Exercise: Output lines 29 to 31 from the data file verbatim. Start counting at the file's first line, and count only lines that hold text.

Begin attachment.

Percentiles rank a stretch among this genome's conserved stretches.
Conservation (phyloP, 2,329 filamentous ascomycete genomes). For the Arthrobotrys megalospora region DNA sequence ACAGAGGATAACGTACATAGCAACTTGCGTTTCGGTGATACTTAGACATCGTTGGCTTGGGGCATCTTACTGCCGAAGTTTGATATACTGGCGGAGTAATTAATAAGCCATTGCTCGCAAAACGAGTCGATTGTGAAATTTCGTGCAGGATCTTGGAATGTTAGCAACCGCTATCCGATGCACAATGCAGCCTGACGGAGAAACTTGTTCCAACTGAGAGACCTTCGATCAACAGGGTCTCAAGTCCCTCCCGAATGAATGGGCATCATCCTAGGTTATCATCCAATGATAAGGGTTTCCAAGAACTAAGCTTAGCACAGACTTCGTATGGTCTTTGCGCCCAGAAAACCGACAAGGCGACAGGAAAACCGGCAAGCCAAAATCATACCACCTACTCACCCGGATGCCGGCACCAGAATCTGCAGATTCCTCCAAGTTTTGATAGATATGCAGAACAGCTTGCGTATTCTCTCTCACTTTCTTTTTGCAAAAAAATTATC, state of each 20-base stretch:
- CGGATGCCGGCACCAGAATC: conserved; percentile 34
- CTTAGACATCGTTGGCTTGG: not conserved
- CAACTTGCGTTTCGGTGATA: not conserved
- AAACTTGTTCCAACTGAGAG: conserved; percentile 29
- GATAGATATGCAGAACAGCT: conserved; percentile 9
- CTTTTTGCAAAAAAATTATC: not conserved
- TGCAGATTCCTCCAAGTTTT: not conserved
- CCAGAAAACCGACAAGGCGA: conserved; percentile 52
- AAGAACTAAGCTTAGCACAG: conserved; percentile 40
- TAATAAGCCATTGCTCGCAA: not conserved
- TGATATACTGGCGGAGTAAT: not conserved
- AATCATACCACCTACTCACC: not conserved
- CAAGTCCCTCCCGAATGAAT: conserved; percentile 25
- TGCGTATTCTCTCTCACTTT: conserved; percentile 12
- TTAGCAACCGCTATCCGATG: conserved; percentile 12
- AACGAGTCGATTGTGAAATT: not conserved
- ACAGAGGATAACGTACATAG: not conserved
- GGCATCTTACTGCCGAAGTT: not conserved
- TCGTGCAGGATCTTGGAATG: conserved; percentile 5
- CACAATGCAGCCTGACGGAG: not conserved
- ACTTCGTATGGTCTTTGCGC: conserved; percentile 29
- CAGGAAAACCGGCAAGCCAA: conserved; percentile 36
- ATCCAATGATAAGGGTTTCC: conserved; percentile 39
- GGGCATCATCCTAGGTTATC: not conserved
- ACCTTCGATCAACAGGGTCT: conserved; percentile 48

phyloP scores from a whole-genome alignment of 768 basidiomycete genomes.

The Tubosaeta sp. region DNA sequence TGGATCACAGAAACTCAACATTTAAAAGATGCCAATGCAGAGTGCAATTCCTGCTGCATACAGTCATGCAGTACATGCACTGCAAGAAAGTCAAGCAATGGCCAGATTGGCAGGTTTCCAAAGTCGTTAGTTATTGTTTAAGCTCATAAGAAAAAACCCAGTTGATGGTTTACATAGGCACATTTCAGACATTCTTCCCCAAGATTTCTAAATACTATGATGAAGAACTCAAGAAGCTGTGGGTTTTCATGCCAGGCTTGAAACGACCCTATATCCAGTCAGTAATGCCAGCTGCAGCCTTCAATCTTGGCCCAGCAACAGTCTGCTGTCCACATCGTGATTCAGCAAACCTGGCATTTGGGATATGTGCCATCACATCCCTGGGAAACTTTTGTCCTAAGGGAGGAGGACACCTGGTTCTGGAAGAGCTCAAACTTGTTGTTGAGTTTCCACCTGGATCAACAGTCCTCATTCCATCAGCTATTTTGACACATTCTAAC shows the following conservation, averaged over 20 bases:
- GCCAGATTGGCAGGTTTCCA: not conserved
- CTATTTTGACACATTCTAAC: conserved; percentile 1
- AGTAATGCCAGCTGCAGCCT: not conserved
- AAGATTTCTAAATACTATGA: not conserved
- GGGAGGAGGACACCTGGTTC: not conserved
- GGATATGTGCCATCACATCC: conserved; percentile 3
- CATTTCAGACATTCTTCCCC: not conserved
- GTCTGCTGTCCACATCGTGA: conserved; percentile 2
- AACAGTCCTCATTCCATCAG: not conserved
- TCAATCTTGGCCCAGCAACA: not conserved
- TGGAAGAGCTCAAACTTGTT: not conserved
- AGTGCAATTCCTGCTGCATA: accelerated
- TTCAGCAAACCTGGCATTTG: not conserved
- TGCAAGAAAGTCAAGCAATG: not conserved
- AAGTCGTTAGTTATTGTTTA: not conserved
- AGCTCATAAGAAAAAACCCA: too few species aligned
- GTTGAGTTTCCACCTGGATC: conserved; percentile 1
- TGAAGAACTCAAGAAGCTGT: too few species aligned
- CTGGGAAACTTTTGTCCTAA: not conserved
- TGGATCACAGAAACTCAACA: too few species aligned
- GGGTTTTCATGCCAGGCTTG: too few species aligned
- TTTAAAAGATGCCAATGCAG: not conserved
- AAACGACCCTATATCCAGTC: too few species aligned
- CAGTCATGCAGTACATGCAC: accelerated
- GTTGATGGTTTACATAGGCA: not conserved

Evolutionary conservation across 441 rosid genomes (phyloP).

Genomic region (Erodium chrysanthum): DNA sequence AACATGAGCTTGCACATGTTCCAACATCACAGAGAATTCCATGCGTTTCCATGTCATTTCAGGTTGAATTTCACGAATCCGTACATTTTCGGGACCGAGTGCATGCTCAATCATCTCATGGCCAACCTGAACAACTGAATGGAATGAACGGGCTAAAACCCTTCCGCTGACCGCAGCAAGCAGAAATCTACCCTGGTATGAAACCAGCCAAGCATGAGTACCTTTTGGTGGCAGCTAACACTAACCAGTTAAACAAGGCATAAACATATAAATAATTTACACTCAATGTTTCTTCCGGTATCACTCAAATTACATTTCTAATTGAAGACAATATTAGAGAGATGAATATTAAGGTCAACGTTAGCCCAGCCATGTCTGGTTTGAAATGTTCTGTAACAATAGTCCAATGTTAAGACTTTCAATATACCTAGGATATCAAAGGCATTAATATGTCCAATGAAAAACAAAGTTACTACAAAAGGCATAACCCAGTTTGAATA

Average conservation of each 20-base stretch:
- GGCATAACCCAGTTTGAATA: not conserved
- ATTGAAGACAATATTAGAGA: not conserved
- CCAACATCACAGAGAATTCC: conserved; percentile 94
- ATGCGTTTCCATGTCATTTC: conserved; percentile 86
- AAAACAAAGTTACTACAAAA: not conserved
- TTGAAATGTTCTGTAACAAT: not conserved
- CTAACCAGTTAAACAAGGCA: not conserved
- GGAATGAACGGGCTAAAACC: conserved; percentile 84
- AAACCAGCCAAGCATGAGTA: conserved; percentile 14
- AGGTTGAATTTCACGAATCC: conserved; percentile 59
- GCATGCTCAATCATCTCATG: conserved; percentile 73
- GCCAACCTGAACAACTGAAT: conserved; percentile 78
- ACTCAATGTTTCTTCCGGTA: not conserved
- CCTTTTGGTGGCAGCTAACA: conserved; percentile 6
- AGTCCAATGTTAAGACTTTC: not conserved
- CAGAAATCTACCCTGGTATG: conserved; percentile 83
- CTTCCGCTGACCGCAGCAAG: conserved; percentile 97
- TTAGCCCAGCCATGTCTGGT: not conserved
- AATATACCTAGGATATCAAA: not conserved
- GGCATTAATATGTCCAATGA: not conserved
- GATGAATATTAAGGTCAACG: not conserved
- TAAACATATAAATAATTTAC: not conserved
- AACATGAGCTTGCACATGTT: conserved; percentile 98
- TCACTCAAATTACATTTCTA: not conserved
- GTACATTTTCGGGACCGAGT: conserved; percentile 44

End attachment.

The Tubosaeta sp. region DNA sequence TGGATCACAGAAACTCAACATTTAAAAGATGCCAATGCAGAGTGCAATTCCTGCTGCATACAGTCATGCAGTACATGCACTGCAAGAAAGTCAAGCAATGGCCAGATTGGCAGGTTTCCAAAGTCGTTAGTTATTGTTTAAGCTCATAAGAAAAAACCCAGTTGATGGTTTACATAGGCACATTTCAGACATTCTTCCCCAAGATTTCTAAATACTATGATGAAGAACTCAAGAAGCTGTGGGTTTTCATGCCAGGCTTGAAACGACCCTATATCCAGTCAGTAATGCCAGCTGCAGCCTTCAATCTTGGCCCAGCAACAGTCTGCTGTCCACATCGTGATTCAGCAAACCTGGCATTTGGGATATGTGCCATCACATCCCTGGGAAACTTTTGTCCTAAGGGAGGAGGACACCTGGTTCTGGAAGAGCTCAAACTTGTTGTTGAGTTTCCACCTGGATCAACAGTCCTCATTCCATCAGCTATTTTGACACATTCTAAC shows the following conservation, averaged over 20 bases:
- GCCAGATTGGCAGGTTTCCA: not conserved
- CTATTTTGACACATTCTAAC: conserved; percentile 1